Chris Eliasmith, a Waterloo systems design engineering graduate and professor, has been recognized with this year's John C. Polanyi Award by the Natural Sciences and Engineering Research Council of Canada (NSERC).
The award honours an individual or team whose Canadian-based research has led to a recent outstanding advance in the natural sciences or engineering. The Polanyi and other prestigious NSERC awards were presented by David Johnston, Governor General of Canada, at a ceremony held February 17 at Rideau Hall.
Eliasmith and his multidisciplinary team at Waterloo's Centre for Theoretical Neuroscience have created Spaun, the world's largest model of a functional brain. More human-like than any computer today, Spaun can mimic the human brain’s ability to see, remember and act.
photo courtesy of NSERC
The next evolution in brain research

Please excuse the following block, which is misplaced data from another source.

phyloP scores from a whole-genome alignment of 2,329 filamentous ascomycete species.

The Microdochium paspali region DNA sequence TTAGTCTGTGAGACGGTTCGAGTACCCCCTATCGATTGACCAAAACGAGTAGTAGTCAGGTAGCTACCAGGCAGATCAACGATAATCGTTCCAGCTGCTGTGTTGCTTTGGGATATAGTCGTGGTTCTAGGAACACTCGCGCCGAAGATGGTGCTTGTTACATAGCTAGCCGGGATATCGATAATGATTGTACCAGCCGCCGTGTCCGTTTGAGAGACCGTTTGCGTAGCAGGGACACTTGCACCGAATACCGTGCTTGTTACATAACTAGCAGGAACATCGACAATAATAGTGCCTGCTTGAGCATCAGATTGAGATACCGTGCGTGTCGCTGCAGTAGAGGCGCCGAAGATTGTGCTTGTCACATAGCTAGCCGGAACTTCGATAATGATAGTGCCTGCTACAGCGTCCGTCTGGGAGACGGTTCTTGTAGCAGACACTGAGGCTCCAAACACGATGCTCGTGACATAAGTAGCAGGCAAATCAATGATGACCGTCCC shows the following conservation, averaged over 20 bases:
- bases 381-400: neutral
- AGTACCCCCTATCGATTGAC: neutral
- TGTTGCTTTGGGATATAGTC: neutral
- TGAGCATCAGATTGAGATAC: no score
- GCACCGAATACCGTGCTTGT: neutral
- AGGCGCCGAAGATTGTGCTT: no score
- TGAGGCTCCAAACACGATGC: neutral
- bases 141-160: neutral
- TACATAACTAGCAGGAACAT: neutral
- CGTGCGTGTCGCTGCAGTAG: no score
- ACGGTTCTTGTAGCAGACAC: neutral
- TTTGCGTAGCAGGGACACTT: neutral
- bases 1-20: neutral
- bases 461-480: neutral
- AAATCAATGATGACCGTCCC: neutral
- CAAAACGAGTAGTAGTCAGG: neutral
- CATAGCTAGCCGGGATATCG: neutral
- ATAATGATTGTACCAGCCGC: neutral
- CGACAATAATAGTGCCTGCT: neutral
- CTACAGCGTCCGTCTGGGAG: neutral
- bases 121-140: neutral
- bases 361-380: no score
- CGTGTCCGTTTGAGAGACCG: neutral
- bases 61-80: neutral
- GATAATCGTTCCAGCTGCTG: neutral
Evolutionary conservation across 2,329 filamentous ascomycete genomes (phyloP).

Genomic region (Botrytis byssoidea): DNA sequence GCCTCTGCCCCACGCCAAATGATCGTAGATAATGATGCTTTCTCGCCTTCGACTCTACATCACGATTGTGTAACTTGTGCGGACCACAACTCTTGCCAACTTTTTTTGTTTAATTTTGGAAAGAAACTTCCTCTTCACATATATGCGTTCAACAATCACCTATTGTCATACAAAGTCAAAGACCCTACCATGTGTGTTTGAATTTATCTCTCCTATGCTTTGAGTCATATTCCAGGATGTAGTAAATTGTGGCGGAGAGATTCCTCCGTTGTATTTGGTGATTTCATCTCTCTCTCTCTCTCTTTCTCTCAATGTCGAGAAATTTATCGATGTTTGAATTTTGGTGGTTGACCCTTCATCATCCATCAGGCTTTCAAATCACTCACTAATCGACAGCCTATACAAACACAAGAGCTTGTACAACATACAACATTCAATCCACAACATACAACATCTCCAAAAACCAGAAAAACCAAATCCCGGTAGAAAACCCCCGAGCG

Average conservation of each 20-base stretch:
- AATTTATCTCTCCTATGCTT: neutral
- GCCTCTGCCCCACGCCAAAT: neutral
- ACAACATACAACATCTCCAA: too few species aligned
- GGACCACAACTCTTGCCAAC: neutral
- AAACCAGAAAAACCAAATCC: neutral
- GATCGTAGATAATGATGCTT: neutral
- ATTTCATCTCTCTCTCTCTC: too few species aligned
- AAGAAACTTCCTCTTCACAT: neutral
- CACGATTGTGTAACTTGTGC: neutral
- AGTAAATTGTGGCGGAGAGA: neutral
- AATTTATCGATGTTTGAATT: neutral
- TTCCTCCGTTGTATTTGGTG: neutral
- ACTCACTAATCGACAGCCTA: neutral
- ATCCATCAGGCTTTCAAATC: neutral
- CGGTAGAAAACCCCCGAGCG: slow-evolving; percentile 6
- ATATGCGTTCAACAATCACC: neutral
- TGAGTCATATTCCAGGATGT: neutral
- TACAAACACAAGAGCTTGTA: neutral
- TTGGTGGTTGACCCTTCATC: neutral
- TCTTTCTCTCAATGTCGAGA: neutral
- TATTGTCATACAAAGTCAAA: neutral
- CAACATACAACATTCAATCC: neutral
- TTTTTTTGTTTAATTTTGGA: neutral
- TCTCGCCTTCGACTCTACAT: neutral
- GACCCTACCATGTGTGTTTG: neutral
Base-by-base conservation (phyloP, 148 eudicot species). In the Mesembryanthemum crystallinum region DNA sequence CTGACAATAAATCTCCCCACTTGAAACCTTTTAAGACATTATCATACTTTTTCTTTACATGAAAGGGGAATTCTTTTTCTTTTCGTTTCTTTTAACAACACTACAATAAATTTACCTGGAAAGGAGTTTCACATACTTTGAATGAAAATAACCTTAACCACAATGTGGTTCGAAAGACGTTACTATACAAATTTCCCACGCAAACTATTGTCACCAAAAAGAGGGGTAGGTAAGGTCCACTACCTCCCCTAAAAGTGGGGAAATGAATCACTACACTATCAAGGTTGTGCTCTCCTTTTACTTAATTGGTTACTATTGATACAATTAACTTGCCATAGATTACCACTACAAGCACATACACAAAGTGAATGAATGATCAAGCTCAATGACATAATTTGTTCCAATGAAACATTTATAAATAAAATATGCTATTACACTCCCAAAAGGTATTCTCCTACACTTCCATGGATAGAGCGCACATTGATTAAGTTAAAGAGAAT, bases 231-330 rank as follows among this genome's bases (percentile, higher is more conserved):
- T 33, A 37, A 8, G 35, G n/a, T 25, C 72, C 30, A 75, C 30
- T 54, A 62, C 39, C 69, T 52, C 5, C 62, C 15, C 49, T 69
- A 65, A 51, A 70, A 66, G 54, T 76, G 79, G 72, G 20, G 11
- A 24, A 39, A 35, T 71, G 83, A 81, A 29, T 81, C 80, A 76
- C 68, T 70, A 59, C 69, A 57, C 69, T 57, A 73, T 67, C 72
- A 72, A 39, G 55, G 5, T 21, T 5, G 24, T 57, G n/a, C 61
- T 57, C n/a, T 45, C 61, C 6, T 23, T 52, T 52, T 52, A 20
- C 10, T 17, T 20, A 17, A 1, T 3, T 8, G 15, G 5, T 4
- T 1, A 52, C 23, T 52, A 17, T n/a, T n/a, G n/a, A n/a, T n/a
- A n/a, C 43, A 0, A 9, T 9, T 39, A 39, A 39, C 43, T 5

The internationally-acclaimed computer program’s 2.5 million virtual neurons and simulated eye and arm allow it to shift between diverse tasks – from copying human handwriting to finding hidden patterns in a list of numbers. Such tasks will help researchers understand how millions of neurons cooperate to cause behaviour.
On the medical side, Spaun has the potential to shed light on the impact of Alzheimer’s disease and help pharmaceutical researchers predict the effects of potential new treatments.
“I think it’s something that really might revolutionize how we do drug testing, and come to understand the effects that chemicals have on behaviour,” predicts Eliasmith, the Canada Research Chair in Theoretical Neuroscience.
His technology has been featured on the BBC, the Discovery Channel and the CBC, and in publications such as Wired and the New York Times, just to name a few. It’s also included in his new book How to Build a Brain, which explains how to build computer models of the human brain.